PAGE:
Fish farms could turn tide for West Cork tourism
Lay of the Land
I am sitting outside Jacob's Bar in the buzzing village of Baltimore, West Cork. Even late in September, the pier is teeming with tourists, who gather to enjoy a pint or fish and chips, the pleasure for some tempered by the scavenging of ridiculously cute resident cocker spaniel, Rosie.
Many others come, like me, hoping for a Moby Dick moment at sea. The demand provides livelihoods for marine tourism operators, like Nic Slocum and Michael Cottrell, though hundreds more jobs are created from its knock-on effect of drawing people to an area with "some of the best whale watching in Europe" as Michael says.
But this isn't an aquarium, like SeaWorld, which keep whales confined in the equivalent of a bath tub for our entertainment. Instead, boats search for whales and other wildlife in their vast, natural habitat.
Yet they invariably succeed, thanks to their skill and experience, but also because the skippers, along with local fishermen, share their information. This cooperative approach reflects the one at sea, for when a whale eats, so does plenty of other marine life. A swarm of sea birds on the ocean surface identifies the big guns beneath.
It is an exhilarating experience of this 'blue planet', as conservationist David Attenborough calls it. Now two giant fish farms that would cover approximately 250 acres are planned for this special area of conservation, where the existing mussel and oyster farms are esentially organic.
Right now, things are only at the 'scoping' stage, and Michael feels "there are more questions to be asked before we can answer". No one knows seems to know who the company is behind the plan.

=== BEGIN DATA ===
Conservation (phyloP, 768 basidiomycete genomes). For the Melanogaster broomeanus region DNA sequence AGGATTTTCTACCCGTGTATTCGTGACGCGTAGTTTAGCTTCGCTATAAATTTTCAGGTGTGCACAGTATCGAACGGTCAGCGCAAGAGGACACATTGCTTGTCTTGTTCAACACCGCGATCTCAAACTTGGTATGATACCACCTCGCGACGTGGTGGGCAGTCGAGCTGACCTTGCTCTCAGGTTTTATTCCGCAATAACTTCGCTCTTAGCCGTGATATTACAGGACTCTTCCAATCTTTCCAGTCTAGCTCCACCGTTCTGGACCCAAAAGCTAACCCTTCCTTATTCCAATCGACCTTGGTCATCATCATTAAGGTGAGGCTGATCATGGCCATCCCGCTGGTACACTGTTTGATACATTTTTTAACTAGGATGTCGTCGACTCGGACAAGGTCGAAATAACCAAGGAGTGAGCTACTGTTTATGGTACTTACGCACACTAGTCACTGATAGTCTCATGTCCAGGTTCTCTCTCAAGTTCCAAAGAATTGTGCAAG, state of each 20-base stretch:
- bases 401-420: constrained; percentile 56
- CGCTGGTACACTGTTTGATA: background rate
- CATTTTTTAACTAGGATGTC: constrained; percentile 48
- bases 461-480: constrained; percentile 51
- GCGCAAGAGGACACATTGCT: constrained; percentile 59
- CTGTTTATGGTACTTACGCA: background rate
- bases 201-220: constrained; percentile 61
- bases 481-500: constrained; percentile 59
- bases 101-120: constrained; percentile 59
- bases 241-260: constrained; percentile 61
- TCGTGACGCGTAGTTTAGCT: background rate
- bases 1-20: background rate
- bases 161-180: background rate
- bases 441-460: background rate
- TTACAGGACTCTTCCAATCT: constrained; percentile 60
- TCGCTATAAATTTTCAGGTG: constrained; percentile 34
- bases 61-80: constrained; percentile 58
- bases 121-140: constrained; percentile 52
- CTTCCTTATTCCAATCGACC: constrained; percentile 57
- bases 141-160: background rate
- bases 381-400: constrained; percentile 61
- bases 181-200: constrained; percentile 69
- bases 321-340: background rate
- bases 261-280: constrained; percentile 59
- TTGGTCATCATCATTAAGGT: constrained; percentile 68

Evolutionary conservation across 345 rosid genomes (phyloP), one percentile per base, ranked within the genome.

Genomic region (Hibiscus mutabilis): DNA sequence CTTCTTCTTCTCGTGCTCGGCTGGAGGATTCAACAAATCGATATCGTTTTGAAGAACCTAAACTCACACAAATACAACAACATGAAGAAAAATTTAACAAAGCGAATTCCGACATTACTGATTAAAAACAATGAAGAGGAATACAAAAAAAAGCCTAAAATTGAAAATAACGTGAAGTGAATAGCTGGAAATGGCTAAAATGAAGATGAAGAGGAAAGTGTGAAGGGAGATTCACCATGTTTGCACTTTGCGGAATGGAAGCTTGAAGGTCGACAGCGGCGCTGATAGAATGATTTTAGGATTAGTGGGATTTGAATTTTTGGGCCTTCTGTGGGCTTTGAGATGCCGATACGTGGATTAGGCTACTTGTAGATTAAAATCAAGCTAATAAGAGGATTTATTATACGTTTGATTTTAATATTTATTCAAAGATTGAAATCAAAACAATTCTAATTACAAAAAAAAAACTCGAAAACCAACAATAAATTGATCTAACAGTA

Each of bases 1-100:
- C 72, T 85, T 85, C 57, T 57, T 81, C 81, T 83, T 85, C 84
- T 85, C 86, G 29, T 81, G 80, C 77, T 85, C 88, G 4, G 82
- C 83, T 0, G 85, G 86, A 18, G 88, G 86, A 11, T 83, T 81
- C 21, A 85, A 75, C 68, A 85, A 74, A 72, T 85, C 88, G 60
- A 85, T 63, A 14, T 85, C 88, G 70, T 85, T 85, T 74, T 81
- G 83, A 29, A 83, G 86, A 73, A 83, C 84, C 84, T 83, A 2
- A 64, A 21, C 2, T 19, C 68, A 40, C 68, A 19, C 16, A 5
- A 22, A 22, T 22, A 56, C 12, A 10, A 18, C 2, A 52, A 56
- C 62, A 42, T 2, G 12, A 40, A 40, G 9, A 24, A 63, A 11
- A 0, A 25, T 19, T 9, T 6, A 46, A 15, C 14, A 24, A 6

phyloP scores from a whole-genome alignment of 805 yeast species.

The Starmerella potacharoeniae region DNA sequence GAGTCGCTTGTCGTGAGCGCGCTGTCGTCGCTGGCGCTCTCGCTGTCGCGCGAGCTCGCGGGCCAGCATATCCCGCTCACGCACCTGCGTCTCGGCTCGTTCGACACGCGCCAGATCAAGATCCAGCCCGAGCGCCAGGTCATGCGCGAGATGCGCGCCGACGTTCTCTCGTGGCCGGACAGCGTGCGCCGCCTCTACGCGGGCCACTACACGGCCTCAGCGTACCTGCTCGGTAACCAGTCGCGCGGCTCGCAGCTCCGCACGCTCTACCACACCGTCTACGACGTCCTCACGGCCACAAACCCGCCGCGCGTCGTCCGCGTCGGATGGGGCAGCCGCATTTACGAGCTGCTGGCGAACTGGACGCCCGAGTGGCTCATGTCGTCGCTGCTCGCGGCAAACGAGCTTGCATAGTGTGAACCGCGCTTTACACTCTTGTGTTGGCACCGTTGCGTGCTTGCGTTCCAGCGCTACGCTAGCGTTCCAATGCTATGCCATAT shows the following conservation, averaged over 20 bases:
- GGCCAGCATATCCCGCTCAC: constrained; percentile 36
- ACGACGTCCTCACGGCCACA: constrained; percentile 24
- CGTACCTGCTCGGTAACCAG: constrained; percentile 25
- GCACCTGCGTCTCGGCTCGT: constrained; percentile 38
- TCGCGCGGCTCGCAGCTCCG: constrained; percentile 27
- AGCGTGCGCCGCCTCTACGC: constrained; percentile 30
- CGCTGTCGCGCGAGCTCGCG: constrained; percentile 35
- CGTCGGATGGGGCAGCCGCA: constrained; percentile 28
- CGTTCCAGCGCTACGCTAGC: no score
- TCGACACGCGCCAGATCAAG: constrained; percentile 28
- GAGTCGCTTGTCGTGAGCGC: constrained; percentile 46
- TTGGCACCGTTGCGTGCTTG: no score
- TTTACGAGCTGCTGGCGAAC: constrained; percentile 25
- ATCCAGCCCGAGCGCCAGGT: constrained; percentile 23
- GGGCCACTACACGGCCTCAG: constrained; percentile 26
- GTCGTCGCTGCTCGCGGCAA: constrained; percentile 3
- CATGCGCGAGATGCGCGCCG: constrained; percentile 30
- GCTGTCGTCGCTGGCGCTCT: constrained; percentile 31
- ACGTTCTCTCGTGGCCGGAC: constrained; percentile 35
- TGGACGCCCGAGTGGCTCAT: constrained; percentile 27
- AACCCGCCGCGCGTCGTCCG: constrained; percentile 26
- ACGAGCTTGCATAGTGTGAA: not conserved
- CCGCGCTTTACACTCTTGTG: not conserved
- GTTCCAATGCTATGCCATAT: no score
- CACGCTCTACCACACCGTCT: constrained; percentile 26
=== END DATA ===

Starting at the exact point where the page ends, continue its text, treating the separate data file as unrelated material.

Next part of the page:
As for the whales; "I know of no area where fish farms have been put in place that hasn't destroyed the marine life," says zoologist Nic. He cites British Colombia, where fish farms have "destroyed the natural population of salmon there; because of the antibiotics used, dyes in the food, and fish excrement everywhere".
Michael shows me a chart for May and June alone, which different colour dots representing the location of basking sharks, minke whales, and so on. "The whales won't come anywhere near here if those fish farms are there," Nic says bluntly. Michael questions the effect of acoustic scarers on harbour porpoises. "Talk about creating six jobs doesn't make sense, when you consider the potential damage to the overall tourism industry worth millions," Nic believes. "Fish farming isn't going to bring anyone into the area."
I wonder what Rosie would do without Baltimore's tourists to tease for titbits with her furiously wagging tail.